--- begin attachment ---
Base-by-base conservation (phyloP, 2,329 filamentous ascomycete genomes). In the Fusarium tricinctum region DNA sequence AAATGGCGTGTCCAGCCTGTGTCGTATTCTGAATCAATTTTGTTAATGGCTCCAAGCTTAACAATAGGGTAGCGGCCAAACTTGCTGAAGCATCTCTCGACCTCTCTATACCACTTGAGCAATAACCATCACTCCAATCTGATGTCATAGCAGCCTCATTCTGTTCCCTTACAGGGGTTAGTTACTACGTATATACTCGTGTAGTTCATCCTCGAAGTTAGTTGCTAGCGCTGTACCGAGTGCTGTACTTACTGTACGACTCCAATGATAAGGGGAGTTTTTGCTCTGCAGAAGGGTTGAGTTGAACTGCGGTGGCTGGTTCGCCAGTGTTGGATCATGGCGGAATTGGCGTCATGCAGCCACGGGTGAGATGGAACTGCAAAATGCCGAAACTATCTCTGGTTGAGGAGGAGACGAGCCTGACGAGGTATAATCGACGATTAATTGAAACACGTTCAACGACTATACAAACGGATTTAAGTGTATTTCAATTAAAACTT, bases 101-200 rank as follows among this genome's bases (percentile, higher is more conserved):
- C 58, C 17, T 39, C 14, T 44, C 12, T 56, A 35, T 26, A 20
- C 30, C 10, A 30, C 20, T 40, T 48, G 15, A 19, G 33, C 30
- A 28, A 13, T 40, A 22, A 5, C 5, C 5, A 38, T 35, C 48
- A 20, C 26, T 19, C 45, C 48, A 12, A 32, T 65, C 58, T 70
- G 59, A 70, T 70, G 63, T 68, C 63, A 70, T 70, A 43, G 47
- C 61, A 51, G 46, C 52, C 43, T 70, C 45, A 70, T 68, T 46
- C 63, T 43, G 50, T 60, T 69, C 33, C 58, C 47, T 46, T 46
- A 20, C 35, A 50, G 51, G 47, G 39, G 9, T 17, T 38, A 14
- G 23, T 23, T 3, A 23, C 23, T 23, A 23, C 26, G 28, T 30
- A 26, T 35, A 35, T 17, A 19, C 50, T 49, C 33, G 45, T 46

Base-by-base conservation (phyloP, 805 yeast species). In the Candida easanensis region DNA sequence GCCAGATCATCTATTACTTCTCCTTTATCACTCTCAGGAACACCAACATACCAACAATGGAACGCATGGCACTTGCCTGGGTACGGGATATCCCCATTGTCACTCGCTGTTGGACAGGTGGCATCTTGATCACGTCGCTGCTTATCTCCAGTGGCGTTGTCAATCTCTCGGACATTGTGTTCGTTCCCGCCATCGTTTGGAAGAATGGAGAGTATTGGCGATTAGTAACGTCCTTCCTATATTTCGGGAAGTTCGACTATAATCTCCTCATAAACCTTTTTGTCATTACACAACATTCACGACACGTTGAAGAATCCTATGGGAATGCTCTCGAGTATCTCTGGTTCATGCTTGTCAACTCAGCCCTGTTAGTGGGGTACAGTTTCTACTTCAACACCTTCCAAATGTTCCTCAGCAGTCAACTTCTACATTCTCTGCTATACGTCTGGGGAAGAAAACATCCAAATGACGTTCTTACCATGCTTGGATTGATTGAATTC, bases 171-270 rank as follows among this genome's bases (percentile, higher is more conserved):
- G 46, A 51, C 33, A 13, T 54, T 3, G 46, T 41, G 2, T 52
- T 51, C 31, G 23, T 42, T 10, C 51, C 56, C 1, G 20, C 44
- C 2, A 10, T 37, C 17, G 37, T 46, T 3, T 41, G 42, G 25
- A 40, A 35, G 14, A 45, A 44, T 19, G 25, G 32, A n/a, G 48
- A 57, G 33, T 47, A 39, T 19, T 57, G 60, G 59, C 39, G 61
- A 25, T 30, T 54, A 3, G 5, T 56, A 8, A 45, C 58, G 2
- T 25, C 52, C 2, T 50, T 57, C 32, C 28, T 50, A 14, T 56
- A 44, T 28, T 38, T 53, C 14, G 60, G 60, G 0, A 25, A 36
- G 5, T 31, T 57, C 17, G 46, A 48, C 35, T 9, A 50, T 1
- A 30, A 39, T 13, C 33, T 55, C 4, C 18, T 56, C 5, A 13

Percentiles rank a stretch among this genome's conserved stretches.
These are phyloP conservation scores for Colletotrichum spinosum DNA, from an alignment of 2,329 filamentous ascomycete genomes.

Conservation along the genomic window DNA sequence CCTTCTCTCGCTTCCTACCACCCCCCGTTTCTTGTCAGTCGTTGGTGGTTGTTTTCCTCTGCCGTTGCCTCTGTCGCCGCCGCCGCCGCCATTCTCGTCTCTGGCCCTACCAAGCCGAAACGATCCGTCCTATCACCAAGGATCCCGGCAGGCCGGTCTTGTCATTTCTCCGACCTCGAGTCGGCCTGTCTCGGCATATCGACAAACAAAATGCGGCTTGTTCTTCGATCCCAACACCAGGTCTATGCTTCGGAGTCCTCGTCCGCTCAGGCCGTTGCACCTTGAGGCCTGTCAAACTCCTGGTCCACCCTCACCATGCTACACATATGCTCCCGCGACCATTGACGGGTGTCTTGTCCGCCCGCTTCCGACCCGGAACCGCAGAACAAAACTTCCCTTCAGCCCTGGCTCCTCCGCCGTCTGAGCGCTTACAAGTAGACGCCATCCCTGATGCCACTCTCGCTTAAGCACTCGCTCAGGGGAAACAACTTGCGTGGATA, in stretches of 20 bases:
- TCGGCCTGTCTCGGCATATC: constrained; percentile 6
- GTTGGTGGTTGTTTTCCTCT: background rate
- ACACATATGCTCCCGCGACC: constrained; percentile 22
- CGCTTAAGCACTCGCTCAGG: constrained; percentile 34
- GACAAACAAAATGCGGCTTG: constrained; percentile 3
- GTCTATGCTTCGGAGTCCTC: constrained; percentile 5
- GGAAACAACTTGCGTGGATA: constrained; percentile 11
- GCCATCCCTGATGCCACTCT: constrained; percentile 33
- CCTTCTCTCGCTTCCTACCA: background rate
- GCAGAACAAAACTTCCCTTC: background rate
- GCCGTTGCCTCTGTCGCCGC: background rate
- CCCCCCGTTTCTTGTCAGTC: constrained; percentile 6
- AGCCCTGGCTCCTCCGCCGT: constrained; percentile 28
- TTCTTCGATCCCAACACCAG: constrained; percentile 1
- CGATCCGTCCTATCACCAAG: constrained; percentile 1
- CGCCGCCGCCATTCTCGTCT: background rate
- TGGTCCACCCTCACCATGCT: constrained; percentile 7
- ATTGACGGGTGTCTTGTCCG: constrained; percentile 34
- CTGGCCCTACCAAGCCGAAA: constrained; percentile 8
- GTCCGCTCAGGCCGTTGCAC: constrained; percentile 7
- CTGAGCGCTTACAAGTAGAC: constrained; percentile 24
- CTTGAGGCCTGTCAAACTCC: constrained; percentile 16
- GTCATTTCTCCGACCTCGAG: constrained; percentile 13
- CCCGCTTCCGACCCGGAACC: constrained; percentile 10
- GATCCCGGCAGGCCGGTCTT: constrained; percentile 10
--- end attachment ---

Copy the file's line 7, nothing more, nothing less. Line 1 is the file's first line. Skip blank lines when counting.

- C 61, A 51, G 46, C 52, C 43, T 70, C 45, A 70, T 68, T 46